The development of electrochemical biosensors for the determination of compounds related to food safety has advanced significantly in recent years, driven by the development of nanotechnology, nanomaterials, and new detection and data analysis methods. This review discussed and summarized recent progress in the biosensor design by using RSM. To achieve continuous improvement in sensitivity, selectivity, portability, and detection limits, the authors encourage the use of RSM (in all steps) to construct electrochemical biosensors to be used in food quality control.

4. Conclusions

Today, the most commonly used approach for optimizing analytical methods is the one-factor-at-a-time (OFAT) method, which only considers one variable while the rest remain constant. However, this approach can result in suboptimal outcomes when compared to multivariate optimization.
With the emergence of chemometrics, which applies statistical and mathematical principles to analyze data of different origin (chemical or physical), experimental design has become increasingly important.
Thus, this methodology, which involves the study of more than one dependent variable at a time, has been underutilized in the development of electrochemical biosensors. Nevertheless, there are some examples where it has been combined with the development of these sensors. In this review, we compare and evaluate the performance of electroanalytical biosensors that were optimized using experimental design, specifically through response surface methodology. By studying multiple parameters simultaneously, these biosensors can detect various analytes more efficiently. Our findings show that, by applying the optimizing of the characteristic parameters of these biosensors, they can detect target analytes in various real samples with high sensitivity and specificity, indicating their potential use in food safety.

Author Contributions

Conceptualization, S.A.M., R.D.A., R.A.C.P., J.A.C.R., S.N.R. and G.D.P.; resources, S.A.M., R.D.A., R.A.C.P., J.A.C.R., A.M.G., F.J.A., A.D.T., M.A.Z. and H.F.; writing—original draft preparation, S.A.M., R.D.A., R.A.C.P., J.A.C.R., S.N.R. and G.D.P.; writing—review and editing, A.M.G., F.J.A., A.D.T., M.A.Z., H.F., S.N.R. and G.D.P.; supervision, M.A.Z. and H.F.; project administration, M.A.Z. and H.F.; All authors have read and agreed to the published version of the manuscript.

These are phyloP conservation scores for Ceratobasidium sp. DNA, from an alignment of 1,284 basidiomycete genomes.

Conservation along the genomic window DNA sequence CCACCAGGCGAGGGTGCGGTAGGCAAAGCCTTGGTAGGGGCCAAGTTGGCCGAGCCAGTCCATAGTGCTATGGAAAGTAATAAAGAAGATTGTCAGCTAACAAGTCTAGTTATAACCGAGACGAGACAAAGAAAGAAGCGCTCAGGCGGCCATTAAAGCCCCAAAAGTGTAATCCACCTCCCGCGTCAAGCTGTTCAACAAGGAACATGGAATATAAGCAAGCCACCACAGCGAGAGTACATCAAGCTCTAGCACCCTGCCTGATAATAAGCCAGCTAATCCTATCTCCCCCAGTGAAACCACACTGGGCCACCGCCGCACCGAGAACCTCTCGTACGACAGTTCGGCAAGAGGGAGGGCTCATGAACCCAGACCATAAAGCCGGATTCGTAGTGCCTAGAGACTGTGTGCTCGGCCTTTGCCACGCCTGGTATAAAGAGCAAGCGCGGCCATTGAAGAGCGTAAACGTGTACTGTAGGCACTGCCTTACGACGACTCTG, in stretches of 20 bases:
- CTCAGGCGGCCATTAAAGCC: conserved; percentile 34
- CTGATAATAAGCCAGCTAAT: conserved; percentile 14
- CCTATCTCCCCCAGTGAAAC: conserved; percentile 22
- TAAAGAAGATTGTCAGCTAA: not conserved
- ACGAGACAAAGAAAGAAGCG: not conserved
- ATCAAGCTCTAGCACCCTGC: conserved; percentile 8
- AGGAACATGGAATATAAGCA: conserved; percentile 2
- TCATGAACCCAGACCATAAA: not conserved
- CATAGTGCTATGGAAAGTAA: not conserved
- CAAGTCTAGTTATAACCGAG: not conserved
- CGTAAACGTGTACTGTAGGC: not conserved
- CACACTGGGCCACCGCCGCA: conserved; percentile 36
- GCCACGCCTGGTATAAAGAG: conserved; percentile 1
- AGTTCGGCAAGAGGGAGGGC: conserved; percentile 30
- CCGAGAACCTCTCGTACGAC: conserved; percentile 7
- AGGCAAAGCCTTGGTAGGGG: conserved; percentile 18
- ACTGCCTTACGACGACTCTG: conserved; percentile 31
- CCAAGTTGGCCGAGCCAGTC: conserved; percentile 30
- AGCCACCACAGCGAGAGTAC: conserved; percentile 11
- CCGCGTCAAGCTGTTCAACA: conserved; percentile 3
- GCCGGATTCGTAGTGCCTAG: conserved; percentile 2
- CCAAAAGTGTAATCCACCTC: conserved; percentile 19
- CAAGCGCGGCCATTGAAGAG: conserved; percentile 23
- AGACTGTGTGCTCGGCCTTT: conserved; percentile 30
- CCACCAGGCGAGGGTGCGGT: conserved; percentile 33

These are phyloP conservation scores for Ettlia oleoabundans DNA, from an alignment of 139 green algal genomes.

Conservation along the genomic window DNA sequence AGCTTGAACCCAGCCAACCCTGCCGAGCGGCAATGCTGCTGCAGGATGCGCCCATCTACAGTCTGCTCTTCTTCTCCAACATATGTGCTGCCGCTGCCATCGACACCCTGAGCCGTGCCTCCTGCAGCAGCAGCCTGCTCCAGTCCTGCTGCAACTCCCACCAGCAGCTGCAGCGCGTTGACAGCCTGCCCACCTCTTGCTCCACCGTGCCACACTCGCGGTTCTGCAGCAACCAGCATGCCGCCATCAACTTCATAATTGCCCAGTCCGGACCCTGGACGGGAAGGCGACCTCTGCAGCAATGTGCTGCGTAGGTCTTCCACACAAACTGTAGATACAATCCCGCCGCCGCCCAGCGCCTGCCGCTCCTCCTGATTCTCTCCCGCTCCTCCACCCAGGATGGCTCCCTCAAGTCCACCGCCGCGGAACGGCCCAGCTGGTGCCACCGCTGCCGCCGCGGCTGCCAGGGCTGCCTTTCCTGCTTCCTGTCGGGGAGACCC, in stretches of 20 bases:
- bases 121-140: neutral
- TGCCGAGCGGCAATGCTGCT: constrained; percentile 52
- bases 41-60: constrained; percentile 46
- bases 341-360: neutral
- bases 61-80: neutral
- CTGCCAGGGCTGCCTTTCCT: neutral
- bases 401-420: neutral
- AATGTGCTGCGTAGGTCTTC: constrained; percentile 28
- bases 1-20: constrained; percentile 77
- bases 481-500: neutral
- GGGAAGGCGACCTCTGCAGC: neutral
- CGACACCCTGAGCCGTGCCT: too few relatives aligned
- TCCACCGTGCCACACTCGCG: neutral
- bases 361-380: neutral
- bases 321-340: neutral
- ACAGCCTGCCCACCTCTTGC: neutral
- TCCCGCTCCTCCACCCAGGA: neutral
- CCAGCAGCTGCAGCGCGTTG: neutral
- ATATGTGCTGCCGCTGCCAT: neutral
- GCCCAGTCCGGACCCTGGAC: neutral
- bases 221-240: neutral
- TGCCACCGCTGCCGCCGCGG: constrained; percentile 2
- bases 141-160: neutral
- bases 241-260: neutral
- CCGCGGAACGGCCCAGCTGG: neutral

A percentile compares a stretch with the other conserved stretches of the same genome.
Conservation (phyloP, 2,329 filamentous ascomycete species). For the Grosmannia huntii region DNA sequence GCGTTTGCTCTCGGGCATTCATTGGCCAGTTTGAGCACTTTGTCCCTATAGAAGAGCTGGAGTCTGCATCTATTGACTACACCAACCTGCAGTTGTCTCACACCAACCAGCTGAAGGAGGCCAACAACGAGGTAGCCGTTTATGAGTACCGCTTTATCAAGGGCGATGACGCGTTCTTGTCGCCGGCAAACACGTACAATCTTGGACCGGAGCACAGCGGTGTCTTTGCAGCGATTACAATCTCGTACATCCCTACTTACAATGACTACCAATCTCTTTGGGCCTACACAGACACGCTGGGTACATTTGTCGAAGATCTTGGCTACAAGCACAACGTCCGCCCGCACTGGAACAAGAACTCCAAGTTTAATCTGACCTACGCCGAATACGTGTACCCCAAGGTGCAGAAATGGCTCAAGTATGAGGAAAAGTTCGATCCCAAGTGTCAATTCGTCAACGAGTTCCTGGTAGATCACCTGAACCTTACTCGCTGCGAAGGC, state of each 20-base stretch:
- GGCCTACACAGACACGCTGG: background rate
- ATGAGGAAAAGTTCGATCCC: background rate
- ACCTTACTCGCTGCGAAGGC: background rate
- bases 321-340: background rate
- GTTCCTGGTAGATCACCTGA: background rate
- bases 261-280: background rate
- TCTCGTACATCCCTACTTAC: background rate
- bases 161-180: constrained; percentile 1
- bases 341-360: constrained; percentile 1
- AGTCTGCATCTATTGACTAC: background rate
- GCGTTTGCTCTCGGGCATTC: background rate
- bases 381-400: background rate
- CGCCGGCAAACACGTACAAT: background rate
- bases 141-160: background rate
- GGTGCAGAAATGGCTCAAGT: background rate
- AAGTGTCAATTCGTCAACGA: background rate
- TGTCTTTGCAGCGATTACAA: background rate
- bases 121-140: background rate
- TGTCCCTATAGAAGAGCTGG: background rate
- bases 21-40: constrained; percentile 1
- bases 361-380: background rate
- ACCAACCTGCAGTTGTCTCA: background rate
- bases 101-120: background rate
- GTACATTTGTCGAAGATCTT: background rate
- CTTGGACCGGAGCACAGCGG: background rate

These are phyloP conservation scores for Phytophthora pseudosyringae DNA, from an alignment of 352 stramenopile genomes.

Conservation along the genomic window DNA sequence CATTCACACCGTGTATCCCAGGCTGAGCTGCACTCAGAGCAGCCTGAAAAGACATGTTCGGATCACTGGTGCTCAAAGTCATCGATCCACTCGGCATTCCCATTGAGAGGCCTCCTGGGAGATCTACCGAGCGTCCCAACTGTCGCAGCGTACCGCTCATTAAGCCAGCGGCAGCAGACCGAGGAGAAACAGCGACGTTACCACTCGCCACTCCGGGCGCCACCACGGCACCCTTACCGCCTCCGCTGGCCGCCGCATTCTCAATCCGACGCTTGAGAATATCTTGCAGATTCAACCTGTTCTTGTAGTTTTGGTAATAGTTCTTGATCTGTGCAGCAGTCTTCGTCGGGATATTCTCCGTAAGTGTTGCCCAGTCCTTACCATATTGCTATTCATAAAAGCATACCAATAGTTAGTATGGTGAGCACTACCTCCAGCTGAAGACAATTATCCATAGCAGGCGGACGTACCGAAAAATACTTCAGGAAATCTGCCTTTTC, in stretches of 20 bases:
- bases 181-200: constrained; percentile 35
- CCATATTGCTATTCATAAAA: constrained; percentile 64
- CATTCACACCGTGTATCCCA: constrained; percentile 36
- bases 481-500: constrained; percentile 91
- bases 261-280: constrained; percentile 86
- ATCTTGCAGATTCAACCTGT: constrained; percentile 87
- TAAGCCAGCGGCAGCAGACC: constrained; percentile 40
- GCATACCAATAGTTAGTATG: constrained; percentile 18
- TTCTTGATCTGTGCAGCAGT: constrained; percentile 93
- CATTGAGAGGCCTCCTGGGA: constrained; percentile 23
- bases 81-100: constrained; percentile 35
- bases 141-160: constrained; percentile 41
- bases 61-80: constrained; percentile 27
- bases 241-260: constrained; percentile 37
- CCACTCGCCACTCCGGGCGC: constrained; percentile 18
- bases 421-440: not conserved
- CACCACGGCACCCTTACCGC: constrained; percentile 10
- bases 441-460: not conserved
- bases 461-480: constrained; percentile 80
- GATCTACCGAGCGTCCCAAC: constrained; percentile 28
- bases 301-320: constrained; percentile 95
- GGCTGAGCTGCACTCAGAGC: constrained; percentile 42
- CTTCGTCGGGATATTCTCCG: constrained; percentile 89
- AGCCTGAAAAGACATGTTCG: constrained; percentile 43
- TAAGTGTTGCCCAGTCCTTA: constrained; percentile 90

Agencia Nacional de Promoción Científica y Tecnológica ANPCYT (FONCYT) 2018-2021, 975/18 and 1580/18, Res. N° 419/19, Ministerio de Ciencia y Tecnología de la Provincia de Córdoba (MINCyT) Res. N° 000109/18, Secretaría de Ciencia y Técnica (SECyT) (PPI, Res. N° 083/20) from Universidad Nacional de Río Cuarto and Consejo Nacional de Investigaciones Científicas y Técnicas (PIP) 11220200100960CO.

Institutional Review Board Statement

Not applicable.

Informed Consent Statement

Not applicable.

Data Availability Statement

Not applicable.


Sabrina A. Maccio, Rubén D. Alaníz, Aylen Di Tocco, Roodney A. Carrillo Palomino and Jose A. Cabas Rodríguez thank to CONICET for doctoral research fellowships.

Conflicts of Interest

The authors declare no conflict of interest.


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Figure 1. Schematic representation of the number of papers published for developed electrochemical biosensors according to the analyte related to food safety.
Figure 1. Schematic representation of the number of papers published for developed electrochemical biosensors according to the analyte related to food safety.
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Figure 2. A typical design of an enzyme modified electrochemical biosensor.
Figure 2. A typical design of an enzyme modified electrochemical biosensor.
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Scheme 1. Sequential steps for the construction of an electrochemical biosensor using a glassy carbon electrode.
Scheme 1. Sequential steps for the construction of an electrochemical biosensor using a glassy carbon electrode.
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Table 1. Electrochemical biosensors optimized through response surface methodology for detection of compounds related to food safety.
Table 1. Electrochemical biosensors optimized through response surface methodology for detection of compounds related to food safety.
Group of AnalytesAnalytesElectrochemical
Experimental DesignResponseFactorsNumber of ExperimentsLOD/MSampleAdvantages over non Optimized BiosensorsReference
Mono- and di-saccharidesGlucoseSquare wave voltammetryCentral composite designSquare wave voltammetric response
CuO percentage
Step potential
537.49 × 10−10Human blood sample
Very low LOD
Square wave parameters optimized
Electrode surface optimized
Lactosen.r.Box–Behnken design% immobilization efficiency
Amount of AuNps
Amount of enzyme
High immobilization efficiency
Reduced enzyme consumption
SucroseAmperometryBox–Behnken designBiosensor response time
Concentration of invertase
Concentration of mutarotase
Concentration of glucose oxidase
Fast biosensor response
Lowest concentration of all the enzymes
Emerging contaminants Dibutyl phthalate (DBP),
dimethyl phthalate (DMP), di(2-ethylhexyl)phthalate (DEHP) and dicyclohexyl phthalate (DCHP)
pulse voltammetry
Central composite designDecrease in the anodic peak current
Fe2+ concentration
Azolla modifier to gel mass ratio
DBP: 7.18 × 10−10
DMP: 1.03 × 10−9
DEHP: 1.02 × 10−9
DCHP: 6.05 × 10−10
Optimization of the electrode’s surface
Very low LOD